On Saturday, we took a long drive around Lake Isabella. My brother had me pull the car over to show me a strange old stone box half buried in the hillside. The door was long gone but you could see where the hinges had been and there was a little metal shelf inside. A mystery, my brother thought it might have been a storage place for gold from the area mines. He had brought along his pickax and other prospecting tools and hacked out shiny rocks from the glittering veins of mica in the cliffs. The rocks fell away in thin sheets. The shine was beautiful in the bright California mountain sunshine. "I've got the gold rush!" I said and laughed. I did. It really was thrilling.

We had breakfast at the tiny regional airport next to the lake with a campground and little cafe.

"There's one of the type of plane our parents died in," he says as we're crossing the parking lot. It's a small craft, two windows on each side, the back ones hung with a diminutive set of curtains. Hard to believe you could fit four passengers and enough luggage for a week in the Bahamas.

"A Mooney executive. You can recognize it by the distinct tail. It looks like it was put on backwards." And it does. We stare for a moment, clear-eyed, interested. Such is the strange way you have of looking at the world when there's a loss so big in your life that you can't remember a time without the hole in your heart.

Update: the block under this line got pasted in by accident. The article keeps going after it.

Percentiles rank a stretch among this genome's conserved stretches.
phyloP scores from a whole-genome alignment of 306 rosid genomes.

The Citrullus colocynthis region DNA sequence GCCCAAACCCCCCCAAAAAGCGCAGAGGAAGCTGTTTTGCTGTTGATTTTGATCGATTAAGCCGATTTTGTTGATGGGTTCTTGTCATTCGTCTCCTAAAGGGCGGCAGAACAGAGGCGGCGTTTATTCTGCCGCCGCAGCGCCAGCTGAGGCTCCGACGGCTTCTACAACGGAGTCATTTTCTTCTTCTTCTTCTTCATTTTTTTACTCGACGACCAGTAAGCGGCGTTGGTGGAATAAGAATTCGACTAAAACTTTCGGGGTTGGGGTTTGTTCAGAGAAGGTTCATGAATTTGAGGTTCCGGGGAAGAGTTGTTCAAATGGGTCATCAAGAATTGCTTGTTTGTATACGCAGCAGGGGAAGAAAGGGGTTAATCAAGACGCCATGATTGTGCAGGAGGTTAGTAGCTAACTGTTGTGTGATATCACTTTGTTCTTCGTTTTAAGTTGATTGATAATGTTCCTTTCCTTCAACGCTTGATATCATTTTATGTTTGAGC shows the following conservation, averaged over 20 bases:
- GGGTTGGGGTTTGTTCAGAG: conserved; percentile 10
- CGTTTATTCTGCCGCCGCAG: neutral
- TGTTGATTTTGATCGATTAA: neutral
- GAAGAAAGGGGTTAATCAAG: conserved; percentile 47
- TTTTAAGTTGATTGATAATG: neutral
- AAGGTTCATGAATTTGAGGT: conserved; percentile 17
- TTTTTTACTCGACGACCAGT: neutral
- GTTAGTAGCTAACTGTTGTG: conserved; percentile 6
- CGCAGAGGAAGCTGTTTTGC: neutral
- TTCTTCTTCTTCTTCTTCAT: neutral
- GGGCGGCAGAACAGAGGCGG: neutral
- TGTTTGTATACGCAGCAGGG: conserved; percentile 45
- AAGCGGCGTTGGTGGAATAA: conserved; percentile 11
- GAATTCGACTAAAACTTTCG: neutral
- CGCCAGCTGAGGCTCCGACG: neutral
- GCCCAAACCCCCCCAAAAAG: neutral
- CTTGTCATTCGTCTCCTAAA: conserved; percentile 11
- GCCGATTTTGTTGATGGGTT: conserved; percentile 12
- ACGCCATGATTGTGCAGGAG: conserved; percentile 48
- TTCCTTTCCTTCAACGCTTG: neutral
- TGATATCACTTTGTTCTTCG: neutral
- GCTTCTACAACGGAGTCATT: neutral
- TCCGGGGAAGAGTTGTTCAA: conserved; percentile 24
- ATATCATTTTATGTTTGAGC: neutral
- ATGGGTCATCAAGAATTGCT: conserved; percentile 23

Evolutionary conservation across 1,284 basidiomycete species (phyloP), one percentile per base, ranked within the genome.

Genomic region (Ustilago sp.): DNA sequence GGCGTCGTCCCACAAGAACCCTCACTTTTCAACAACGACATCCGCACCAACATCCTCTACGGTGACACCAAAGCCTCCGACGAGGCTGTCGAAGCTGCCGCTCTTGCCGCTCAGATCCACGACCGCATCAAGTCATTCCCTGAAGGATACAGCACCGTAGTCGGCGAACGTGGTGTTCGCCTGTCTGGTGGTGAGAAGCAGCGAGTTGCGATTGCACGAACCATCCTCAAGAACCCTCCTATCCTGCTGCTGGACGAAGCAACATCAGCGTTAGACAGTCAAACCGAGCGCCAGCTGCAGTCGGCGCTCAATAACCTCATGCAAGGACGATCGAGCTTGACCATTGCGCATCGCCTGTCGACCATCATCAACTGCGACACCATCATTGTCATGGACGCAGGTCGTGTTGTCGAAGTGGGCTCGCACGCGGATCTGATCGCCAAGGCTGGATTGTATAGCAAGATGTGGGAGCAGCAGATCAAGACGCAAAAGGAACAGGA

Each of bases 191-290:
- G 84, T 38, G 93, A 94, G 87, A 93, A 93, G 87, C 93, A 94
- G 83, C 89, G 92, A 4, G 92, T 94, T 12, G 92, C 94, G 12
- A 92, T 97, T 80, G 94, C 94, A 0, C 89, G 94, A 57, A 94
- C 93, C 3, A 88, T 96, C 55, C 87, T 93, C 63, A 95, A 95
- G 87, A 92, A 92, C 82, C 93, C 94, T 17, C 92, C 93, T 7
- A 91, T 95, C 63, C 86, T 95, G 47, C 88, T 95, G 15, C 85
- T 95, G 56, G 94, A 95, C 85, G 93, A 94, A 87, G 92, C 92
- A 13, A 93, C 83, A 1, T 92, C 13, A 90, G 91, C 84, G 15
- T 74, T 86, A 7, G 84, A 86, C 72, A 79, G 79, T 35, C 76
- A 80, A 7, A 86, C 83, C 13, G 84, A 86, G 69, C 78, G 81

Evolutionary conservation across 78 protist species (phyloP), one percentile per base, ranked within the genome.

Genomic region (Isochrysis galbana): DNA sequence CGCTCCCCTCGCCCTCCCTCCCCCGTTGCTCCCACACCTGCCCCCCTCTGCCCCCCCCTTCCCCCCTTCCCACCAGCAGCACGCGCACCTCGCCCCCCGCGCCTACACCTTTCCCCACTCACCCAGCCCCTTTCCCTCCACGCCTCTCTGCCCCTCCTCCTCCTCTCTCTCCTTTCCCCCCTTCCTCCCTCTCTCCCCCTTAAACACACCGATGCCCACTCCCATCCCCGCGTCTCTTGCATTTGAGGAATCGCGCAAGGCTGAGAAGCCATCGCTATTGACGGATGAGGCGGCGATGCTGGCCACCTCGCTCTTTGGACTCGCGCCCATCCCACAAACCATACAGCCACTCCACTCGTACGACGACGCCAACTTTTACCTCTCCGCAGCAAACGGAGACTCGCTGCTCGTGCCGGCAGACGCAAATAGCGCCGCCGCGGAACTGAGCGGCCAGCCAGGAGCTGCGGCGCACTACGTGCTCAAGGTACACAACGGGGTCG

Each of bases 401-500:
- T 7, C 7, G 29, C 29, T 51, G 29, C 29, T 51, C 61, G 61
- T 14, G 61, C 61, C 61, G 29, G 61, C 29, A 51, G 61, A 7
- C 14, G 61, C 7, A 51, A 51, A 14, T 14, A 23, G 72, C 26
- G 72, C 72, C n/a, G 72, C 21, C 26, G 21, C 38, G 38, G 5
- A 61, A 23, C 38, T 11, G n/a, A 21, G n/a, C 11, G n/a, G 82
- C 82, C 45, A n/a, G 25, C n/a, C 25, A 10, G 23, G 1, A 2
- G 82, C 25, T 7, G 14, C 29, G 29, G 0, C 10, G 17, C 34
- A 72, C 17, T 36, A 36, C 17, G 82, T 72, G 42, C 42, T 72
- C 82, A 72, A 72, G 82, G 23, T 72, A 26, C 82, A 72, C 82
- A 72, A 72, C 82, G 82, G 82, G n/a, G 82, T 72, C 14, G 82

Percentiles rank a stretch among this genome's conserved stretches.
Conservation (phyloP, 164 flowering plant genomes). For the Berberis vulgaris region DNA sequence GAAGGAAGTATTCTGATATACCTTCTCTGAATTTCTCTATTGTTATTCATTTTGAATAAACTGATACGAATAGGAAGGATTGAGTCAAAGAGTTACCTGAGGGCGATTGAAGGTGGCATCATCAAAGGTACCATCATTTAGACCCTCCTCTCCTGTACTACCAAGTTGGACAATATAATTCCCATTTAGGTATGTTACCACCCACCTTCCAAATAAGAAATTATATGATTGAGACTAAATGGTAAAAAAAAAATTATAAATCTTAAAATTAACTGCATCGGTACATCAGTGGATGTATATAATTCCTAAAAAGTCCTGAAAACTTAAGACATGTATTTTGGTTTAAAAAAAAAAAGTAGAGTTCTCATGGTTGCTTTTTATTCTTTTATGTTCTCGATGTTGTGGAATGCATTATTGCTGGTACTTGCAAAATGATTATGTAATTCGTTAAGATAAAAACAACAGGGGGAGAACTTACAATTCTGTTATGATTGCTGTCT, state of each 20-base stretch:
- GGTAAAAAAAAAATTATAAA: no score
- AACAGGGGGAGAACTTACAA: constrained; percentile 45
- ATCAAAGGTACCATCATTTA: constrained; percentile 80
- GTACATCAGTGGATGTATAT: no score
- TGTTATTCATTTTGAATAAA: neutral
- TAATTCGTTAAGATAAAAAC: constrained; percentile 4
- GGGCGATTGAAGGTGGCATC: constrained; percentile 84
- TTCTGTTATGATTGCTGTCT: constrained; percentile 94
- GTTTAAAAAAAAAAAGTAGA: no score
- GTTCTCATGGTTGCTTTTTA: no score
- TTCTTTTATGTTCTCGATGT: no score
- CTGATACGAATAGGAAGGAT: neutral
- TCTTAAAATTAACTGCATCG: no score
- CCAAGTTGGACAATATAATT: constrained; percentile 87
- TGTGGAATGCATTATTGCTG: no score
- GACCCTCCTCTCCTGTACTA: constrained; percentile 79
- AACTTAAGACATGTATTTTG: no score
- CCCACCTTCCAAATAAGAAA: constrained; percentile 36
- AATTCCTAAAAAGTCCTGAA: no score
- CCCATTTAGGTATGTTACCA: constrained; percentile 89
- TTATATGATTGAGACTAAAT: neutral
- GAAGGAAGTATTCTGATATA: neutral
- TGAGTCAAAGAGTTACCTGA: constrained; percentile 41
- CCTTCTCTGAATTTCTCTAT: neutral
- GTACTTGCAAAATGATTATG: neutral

The waitress who brings us our oatmeal with blueberries refills coffee for the other tables and answers a squawk from the walkie talkie behind the counter. It's a pilot waiting to take off and she gives the all clear. "I check out the campsites, too," she laughs. "I wear a lot of hats around here."

The Kern River at sunset. Beautiful long sloping saddleback ridge over Kernville at the upper left.
We were both tired and irritated by the afternoon so I took a inner tube ride down some fun and mild rapids on the Kern. Happy Fourth of July parties spray me with water guns but it only feels cool and good. I still have not had enough of this water so on the way back to the motel, I pull off on an unmarked road and bushwack down to the riverside. I've got my new river shoes on and I wade into the cool current.

Matthiessen writes:

The secret of the mountains is that the mountains simply exist, as I do myself; the mountains exist simply, which I do not. The mountains have no "meaning," they are meaning; the mountains are. The sun is round. I ring with life, and the mountains ring, and when I can hear it, there is a ringing that we share. I understand all this, not in my mind but in my heart, knowing how meaningless it is to try to capture what cannot be expressed, knowing that mere words will remain when I read it all again, another day.

On Sunday I hike up the hill to my brother's house. The dogs greet me silently. Ron is sleeping to the sound of a portable fan, but he wakes and we say goodbye with love.